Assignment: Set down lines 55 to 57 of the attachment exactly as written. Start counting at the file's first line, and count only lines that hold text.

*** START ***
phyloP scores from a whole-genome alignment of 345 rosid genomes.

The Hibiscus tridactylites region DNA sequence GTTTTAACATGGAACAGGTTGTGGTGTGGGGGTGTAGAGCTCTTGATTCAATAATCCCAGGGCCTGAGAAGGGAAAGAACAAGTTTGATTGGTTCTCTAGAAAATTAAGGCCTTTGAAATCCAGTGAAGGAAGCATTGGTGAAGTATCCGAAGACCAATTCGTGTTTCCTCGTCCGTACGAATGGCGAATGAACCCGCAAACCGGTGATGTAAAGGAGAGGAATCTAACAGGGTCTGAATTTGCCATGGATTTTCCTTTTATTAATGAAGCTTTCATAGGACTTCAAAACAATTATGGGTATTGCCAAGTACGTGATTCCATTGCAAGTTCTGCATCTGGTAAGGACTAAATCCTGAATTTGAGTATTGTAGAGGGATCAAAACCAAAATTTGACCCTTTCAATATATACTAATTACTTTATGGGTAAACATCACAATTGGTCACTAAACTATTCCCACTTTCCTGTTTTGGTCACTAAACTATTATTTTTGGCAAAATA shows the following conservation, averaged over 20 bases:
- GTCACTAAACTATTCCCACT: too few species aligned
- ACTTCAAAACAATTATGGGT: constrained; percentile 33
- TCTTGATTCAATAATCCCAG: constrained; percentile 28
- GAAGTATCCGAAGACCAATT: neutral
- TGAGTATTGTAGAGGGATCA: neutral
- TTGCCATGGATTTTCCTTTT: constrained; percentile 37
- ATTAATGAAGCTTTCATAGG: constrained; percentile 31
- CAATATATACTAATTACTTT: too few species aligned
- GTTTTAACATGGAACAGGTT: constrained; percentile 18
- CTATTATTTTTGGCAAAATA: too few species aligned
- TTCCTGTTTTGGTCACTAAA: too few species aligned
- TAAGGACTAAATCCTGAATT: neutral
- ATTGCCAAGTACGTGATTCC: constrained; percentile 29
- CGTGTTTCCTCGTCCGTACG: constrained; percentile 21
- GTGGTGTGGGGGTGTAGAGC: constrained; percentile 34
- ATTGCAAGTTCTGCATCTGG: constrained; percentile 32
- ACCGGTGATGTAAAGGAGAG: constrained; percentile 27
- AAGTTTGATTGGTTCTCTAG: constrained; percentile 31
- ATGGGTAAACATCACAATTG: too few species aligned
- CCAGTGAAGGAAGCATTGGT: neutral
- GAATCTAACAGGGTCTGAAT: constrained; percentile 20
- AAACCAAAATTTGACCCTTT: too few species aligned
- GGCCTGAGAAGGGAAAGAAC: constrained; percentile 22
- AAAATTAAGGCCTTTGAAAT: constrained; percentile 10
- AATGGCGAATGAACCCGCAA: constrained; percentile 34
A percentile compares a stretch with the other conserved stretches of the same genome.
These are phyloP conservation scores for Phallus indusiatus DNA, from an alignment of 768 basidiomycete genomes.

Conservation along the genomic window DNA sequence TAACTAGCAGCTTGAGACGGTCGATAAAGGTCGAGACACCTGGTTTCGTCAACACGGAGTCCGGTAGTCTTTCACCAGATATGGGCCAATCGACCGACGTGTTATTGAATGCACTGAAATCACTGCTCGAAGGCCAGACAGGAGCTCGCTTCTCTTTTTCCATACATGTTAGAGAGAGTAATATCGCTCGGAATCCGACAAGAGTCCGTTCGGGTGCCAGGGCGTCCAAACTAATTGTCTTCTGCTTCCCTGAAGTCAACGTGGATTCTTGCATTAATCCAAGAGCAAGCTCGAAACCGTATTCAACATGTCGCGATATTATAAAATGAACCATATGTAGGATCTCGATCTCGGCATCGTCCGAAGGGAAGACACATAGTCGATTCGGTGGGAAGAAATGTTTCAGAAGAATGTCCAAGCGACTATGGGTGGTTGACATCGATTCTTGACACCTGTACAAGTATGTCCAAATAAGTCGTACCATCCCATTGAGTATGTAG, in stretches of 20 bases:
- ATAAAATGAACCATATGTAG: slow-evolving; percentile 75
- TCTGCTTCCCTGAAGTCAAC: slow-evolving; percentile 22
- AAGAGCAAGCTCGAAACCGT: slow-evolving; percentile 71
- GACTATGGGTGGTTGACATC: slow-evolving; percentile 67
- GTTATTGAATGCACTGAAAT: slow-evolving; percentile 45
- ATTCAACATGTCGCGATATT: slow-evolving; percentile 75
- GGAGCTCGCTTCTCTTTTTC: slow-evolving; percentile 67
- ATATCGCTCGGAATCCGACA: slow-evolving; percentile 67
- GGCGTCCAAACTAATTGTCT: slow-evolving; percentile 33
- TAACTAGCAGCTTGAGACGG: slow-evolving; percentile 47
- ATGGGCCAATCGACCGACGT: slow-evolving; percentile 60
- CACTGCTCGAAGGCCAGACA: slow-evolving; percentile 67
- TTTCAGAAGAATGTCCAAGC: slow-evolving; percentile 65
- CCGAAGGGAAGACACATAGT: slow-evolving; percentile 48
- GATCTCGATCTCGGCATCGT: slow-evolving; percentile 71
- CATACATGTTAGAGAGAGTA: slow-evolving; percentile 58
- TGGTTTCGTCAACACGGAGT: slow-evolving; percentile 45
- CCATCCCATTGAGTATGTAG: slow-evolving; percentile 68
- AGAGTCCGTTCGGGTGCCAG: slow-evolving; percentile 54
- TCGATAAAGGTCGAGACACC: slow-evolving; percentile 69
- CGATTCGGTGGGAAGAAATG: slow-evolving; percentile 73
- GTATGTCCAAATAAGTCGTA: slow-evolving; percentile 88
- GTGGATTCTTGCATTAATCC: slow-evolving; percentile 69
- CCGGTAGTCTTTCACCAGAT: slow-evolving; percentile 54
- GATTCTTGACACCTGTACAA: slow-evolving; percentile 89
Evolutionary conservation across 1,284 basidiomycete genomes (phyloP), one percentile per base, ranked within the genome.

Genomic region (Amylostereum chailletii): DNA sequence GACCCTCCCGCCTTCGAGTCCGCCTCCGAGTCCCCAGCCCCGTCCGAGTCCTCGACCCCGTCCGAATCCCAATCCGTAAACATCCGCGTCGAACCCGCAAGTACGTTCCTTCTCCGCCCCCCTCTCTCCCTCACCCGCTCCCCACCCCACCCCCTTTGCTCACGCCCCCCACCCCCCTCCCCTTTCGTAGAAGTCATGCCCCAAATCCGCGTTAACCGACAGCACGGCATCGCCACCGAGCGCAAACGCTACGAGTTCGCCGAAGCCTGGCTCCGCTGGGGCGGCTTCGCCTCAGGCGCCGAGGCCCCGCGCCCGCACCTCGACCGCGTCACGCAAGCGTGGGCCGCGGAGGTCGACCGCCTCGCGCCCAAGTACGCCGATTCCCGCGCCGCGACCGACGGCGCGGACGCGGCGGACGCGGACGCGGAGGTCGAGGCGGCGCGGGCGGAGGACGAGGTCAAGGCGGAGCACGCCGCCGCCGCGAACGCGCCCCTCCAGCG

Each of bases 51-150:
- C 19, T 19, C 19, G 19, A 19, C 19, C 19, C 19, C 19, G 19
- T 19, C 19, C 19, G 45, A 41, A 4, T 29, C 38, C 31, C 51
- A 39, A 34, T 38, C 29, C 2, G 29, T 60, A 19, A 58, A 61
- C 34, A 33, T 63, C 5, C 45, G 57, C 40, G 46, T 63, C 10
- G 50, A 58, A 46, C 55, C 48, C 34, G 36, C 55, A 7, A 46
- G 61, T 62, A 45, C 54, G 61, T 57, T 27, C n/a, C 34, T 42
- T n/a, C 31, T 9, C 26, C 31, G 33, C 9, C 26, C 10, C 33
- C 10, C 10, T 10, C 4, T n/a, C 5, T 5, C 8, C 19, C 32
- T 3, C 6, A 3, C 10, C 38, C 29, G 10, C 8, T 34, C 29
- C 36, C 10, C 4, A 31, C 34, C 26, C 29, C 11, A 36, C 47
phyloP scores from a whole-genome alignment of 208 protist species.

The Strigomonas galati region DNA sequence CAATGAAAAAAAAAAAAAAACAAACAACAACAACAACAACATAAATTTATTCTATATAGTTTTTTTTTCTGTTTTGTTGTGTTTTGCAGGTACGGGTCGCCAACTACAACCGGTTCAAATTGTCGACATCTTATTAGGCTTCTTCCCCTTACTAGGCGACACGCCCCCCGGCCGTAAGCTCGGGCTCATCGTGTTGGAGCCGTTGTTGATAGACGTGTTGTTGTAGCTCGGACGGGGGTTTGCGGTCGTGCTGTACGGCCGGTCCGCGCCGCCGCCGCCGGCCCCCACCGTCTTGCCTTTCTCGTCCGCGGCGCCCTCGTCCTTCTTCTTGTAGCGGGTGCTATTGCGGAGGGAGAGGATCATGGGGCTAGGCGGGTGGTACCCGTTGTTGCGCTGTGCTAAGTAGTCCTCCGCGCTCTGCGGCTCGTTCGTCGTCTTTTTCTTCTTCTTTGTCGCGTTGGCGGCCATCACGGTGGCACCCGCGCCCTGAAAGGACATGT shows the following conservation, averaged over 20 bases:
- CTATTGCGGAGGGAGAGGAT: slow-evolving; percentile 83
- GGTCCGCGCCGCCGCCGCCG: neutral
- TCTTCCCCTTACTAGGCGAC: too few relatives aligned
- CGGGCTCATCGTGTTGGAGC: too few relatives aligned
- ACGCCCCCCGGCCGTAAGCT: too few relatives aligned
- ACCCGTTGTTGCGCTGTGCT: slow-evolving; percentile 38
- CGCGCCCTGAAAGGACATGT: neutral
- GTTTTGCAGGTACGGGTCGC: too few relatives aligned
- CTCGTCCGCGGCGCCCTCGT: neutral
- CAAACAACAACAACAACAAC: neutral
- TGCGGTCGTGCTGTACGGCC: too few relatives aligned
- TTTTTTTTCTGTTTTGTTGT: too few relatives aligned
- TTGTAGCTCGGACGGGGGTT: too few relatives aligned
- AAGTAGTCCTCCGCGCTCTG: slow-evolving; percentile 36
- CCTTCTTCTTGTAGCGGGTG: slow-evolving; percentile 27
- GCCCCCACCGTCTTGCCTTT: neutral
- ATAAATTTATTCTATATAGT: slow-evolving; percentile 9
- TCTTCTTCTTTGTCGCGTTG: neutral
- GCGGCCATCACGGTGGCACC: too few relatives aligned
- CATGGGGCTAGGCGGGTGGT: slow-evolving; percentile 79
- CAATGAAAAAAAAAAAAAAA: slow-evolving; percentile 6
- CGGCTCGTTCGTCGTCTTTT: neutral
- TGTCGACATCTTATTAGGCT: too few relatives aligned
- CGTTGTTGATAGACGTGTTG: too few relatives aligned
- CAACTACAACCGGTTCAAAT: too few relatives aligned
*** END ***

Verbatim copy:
- GATTCTTGACACCTGTACAA: slow-evolving; percentile 89
Evolutionary conservation across 1,284 basidiomycete genomes (phyloP), one percentile per base, ranked within the genome.

Genomic region (Amylostereum chailletii): DNA sequence GACCCTCCCGCCTTCGAGTCCGCCTCCGAGTCCCCAGCCCCGTCCGAGTCCTCGACCCCGTCCGAATCCCAATCCGTAAACATCCGCGTCGAACCCGCAAGTACGTTCCTTCTCCGCCCCCCTCTCTCCCTCACCCGCTCCCCACCCCACCCCCTTTGCTCACGCCCCCCACCCCCCTCCCCTTTCGTAGAAGTCATGCCCCAAATCCGCGTTAACCGACAGCACGGCATCGCCACCGAGCGCAAACGCTACGAGTTCGCCGAAGCCTGGCTCCGCTGGGGCGGCTTCGCCTCAGGCGCCGAGGCCCCGCGCCCGCACCTCGACCGCGTCACGCAAGCGTGGGCCGCGGAGGTCGACCGCCTCGCGCCCAAGTACGCCGATTCCCGCGCCGCGACCGACGGCGCGGACGCGGCGGACGCGGACGCGGAGGTCGAGGCGGCGCGGGCGGAGGACGAGGTCAAGGCGGAGCACGCCGCCGCCGCGAACGCGCCCCTCCAGCG